Author Topic: A Simple Turbocharger.  (Read 5678 times)

Offline Danny M2Z

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A Simple Turbocharger.
« on: September 08, 2013, 03:06:07 PM »
G'day. Here is my exhaust driven turbocharger build so far.

It was originally intended to fit it to a side exhaust O.S. 45 FSR, hence the manifold adaptor, but I was not happy about the inlet plumbing so have decided to fit it vertically to an MVVS 40 that I acquired. This has a rear exhaust and a rear disk valve induction directly below it. This should simplify the carburettor installation and let me fit a tuned pipe exhaust.

The 16 segment rotor was the trickiest part as the vanes are angled at 3░ to the axis to encourage them to fling fuel (lube) into the centre bearing.

Whether it will work or not is going to be interesting, but I want to know. If it does work my friend wants one for his hydroplane, but then he wants it watercooled  :thinking:

Anyway I thought that maybe somebody might be interested.

Regards * Danny M *
« Last Edit: September 08, 2013, 03:13:19 PM by Danny M2Z »
Measure twice - cut once. You can't put it back!

Offline Mosey

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Re: A Simple Turbocharger.
« Reply #1 on: September 08, 2013, 03:09:44 PM »
Interested, and would like to see those angled vanes being machined. :thinking:
Mosey

Offline ths

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Re: A Simple Turbocharger.
« Reply #2 on: September 08, 2013, 10:57:54 PM »
That is interesting. Got a shot with a matchbox in it?

Hugh.

Offline Danny M2Z

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Re: A Simple Turbocharger.
« Reply #3 on: September 09, 2013, 12:19:07 AM »
That is interesting. Got a shot with a matchbox in it?

Hugh.

G'day. The body is 2.75" x 1" x 1". The bearings are 0.75" x 0.25".

Here is a photo with the modern equivalent of a match box. I am machining a new body with the exhaust and intake directly above each other. The new ports will be circular to simplify fitting the carby and pipe. That way the manifold adaptors may be redundant.

Regards * Danny M *

Measure twice - cut once. You can't put it back!

Offline gadabout

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Re: A Simple Turbocharger.
« Reply #4 on: September 09, 2013, 01:06:49 AM »
Mmmm reminds me of one published in "Flying Models" last century, made one myself from those plans but it was useless, still have it somewhere i reckon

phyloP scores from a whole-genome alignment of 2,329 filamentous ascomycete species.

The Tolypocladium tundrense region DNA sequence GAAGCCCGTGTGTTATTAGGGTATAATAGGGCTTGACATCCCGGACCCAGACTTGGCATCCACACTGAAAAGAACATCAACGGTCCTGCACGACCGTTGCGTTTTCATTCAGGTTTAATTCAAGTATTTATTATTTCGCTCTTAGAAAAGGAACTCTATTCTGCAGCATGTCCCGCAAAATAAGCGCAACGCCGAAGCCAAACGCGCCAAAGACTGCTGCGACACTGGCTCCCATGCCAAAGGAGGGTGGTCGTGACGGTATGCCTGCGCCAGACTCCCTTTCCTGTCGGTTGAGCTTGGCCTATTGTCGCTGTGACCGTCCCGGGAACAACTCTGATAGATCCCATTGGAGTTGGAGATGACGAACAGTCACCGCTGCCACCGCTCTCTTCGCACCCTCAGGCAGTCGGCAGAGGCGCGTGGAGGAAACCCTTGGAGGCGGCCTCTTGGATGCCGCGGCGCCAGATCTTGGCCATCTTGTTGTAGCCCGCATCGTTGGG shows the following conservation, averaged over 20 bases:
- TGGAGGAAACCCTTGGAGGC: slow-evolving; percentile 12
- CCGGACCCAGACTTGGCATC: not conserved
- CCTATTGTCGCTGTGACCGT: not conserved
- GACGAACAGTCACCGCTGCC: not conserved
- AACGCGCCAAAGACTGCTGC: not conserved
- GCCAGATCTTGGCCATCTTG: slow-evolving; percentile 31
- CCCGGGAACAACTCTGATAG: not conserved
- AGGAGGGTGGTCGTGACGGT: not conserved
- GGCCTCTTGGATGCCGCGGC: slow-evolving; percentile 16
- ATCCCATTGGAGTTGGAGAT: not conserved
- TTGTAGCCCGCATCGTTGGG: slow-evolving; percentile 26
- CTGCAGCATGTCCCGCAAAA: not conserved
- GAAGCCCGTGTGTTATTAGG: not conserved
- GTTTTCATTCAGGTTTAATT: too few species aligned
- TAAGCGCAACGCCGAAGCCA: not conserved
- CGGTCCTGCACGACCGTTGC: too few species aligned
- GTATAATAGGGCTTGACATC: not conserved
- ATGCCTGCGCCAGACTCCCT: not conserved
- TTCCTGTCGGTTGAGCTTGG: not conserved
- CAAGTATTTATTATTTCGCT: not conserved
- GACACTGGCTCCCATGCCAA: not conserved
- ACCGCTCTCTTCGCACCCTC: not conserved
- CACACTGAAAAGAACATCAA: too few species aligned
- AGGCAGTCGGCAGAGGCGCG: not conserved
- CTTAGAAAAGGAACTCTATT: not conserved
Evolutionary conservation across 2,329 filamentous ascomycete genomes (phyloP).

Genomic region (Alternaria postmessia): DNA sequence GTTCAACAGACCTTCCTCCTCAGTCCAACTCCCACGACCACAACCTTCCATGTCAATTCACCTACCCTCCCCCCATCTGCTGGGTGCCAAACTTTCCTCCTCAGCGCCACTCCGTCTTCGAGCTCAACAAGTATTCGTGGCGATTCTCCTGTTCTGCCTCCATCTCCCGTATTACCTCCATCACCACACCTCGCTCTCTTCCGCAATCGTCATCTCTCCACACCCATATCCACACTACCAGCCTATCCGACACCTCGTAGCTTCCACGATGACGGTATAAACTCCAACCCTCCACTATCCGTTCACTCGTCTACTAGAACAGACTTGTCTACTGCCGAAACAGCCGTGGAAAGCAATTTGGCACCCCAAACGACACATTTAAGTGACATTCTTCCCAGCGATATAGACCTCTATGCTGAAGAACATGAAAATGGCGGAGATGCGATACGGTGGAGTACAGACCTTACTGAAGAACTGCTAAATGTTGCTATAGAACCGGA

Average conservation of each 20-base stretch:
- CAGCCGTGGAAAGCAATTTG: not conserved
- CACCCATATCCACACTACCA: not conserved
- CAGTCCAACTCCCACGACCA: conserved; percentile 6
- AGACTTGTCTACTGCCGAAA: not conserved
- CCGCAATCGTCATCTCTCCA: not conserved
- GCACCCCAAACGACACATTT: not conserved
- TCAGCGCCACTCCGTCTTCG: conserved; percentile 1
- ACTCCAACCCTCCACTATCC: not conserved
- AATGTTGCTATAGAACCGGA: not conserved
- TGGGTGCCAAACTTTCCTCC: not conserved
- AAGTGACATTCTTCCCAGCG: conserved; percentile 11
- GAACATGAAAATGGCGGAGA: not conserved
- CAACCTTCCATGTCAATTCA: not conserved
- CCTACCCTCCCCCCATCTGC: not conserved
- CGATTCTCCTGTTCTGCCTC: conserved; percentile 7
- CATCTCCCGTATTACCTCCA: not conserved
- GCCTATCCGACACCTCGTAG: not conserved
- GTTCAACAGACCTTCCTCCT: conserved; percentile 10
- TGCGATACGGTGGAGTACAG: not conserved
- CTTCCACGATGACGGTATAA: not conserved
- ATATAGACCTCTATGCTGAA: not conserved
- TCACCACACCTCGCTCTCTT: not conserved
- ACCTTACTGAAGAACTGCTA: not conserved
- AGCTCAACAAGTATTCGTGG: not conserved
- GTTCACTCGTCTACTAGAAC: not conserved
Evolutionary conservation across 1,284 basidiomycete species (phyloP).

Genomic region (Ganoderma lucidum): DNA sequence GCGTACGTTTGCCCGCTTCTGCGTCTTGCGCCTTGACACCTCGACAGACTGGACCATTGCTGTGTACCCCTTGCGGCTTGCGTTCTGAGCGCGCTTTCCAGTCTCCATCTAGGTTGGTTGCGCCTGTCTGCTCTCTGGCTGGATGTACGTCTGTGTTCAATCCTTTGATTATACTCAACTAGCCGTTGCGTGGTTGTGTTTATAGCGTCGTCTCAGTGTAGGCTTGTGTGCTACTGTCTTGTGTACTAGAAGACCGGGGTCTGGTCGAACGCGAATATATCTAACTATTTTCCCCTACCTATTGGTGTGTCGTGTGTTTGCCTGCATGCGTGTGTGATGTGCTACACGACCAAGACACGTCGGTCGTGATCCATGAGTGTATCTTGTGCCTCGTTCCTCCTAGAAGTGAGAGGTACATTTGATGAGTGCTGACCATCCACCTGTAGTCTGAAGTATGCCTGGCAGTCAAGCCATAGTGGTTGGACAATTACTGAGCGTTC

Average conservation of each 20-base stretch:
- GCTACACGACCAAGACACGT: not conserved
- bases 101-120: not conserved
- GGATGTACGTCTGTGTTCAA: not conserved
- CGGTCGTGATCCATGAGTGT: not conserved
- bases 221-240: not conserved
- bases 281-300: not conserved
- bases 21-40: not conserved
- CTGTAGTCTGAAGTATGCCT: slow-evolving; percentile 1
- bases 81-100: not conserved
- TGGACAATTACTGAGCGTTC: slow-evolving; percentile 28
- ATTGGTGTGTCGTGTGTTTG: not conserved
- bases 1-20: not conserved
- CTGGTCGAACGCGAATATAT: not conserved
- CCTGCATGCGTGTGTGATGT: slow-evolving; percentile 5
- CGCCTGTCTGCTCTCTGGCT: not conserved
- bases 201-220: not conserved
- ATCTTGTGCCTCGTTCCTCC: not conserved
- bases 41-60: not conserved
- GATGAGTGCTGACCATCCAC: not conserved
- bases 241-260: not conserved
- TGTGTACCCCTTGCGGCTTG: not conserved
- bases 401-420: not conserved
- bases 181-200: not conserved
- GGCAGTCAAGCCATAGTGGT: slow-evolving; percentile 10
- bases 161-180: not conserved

Mark

Offline Danny M2Z

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Re: A Simple Turbocharger.
« Reply #5 on: September 09, 2013, 05:36:08 AM »
Mmmm reminds me of one published in "Flying Models" last century, made one myself from those plans but it was useless, still have it somewhere i reckon
Mark

G'day Mark. So that was where the plans came from! My hydroplane running mate gave them to me but they had been scanned and there were no build instructions. I should be interested to hear what problems you had. My mate is great at fibreglass casting, but would not know an end mill from a flour mill. That's why he picked on me.

Actually, one problem that I am having is trying to devise a method of pinning the rotors to the shaft.

I don't want to use Loctite as I want to be be able to disassemble the beastie to try different rotor configurations.

What I have dreamed up so far is to either;

      1. Mill a tiny keyway in the shaft and rotors and use a square key.
      2. Drill a keyway in the shaft and rotors at the seam and use a round piano wire key to lock them together.
      3. Cross drill the shaft, slot the end of the rotors and use a driving dog pin.

I would really like to hear input on these options or maybe a better one.

The MVVS is currently on the test stand in it's original configuration, my neighbours are all working so some rpm numbers are being documented for comparison reasons for when the blower is attached.

Surely the inlet rotor must be doing something wicked to the fuel atomisation?

Regards * Danny M *

 
 
« Last Edit: September 09, 2013, 06:09:19 AM by Danny M2Z »
Measure twice - cut once. You can't put it back!

Offline Admiral_dk

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Re: A Simple Turbocharger.
« Reply #6 on: September 09, 2013, 12:22:43 PM »
Hi Danny

I can't see a turbo with loose vanes ever working - only CNC milled turbine and compressor wheels .... it will have to rev to at least 50,000 rpm for it to really add boost and at that speed you'll loose a vane or two => creating total havoc.

You can't add a resonance camber / racing exhaust after the turbo - it will not work - a resonance chamber first pull the spend gasses out of the cylinder + fresh gas from the crankcase and the pushes the fresh gas back into the cylinder after transferports are closed.

If you look at snowmobiles with turbo - they are connected after the stinger on the resonance chamber, where you would put the noise damper. Your design will heat the fresh gas and that's not what you want (unless you fly at high altitudes).

That's not to say that you shouldn't build it anyway - but do not expect any real performance improvements  ;)

Offline lohring

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Re: A Simple Turbocharger.
« Reply #7 on: December 23, 2013, 05:02:54 PM »
Turbochargers and two strokes were made for each other.  The first serious, but ultimately unsuccessful efforts were the Rolls Royce Crecy (http://en.wikipedia.org/wiki/Rolls-Royce_Crecy) and the Napier Nomad (http://en.wikipedia.org/wiki/Napier_Nomad).  These days the best high power turbocharged two strokes are marine diesels (
) at the big end and turbocharged snowmobiles (
) at the small end.  All work on the principle of raising the exhaust back pressure along with the intake pressure to prevent blowing the new mixture out the exhaust.

The problem with turbocharging small engines is that turbomachinery gets seriously inefficient as the size goes down.  Also two strokes need a some way to run a pump at start up.  My favorite small turbocharger experiments are the Eco Motors electrically boosted turbocharged engines (http://www.ecomotors.com/technology) and some 50 cc scooter engine experiments (
). 

So far small engine turbochargers can't beat the simplest "turbocharger" of all, the tuned pipe.  It drops the cylinder pressure at bottom dead center to "suck" mixture in from the crankcase then adds as much as two atmospheres of boost just before the exhaust port closes.  The most powerful example of a tuned pipe two stroke I know of is the 54 hp Aprilia 125 cc motorcycle race engine.